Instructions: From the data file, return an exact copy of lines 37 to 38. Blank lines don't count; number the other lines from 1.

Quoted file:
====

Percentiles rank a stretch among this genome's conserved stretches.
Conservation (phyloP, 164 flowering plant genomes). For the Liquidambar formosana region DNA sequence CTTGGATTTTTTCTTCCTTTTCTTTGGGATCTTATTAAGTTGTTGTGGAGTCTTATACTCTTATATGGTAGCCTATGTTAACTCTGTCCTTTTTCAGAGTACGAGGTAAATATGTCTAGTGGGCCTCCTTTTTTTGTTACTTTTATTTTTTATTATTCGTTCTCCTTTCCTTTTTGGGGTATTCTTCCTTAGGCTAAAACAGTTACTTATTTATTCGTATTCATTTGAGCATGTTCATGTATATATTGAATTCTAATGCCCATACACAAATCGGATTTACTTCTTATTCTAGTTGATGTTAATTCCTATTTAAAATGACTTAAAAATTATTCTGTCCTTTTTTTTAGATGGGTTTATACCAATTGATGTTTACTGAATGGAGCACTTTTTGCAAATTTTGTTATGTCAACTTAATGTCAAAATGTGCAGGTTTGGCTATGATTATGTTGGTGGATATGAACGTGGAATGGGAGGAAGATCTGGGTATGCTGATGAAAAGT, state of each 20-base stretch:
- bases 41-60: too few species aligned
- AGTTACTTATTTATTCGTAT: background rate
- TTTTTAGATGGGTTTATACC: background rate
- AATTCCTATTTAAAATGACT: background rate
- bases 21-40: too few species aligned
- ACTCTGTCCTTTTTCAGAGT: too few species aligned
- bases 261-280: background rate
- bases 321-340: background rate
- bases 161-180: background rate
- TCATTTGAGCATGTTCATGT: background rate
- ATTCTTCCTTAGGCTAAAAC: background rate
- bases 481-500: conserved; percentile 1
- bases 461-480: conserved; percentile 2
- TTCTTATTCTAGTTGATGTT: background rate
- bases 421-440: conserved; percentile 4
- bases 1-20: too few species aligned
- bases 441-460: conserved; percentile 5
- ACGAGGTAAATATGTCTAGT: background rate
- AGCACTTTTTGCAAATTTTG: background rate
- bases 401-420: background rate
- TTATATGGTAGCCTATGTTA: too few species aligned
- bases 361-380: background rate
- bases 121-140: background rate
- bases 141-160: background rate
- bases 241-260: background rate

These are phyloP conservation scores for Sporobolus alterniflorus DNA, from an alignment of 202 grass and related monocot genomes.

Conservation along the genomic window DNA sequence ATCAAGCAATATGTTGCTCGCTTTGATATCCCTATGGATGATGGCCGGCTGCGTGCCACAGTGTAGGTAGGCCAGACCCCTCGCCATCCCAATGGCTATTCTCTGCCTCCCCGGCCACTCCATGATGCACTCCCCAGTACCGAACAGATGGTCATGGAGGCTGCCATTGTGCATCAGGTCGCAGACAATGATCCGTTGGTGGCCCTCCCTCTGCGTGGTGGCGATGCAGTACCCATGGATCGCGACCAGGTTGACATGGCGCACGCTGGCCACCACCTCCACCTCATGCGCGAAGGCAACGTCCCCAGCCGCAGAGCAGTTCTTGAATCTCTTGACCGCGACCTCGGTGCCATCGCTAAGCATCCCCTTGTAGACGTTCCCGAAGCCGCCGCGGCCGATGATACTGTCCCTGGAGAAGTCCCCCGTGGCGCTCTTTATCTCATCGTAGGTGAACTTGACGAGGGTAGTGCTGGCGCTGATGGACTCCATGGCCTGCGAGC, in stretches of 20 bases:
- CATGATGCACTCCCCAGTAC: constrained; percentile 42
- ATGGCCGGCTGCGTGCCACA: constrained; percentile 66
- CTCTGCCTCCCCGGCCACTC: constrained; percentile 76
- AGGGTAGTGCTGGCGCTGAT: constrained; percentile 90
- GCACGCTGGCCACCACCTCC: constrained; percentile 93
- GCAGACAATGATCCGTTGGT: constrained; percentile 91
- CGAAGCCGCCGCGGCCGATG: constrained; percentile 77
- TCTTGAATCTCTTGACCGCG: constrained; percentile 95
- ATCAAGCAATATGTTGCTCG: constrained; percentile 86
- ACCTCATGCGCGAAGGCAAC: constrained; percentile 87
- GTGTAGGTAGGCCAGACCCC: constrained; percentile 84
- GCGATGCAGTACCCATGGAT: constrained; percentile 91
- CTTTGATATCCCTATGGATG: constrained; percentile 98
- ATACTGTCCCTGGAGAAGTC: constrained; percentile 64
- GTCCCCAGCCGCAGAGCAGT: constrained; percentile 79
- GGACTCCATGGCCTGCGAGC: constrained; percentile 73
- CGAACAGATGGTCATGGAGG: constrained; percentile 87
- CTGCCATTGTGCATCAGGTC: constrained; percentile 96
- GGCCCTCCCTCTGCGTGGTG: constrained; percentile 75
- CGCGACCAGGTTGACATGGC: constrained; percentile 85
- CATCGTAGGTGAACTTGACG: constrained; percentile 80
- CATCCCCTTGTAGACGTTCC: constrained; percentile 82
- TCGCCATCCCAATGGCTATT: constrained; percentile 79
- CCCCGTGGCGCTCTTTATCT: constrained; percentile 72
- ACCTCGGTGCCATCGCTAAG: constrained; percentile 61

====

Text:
- TCTTGAATCTCTTGACCGCG: constrained; percentile 95
- ATCAAGCAATATGTTGCTCG: constrained; percentile 86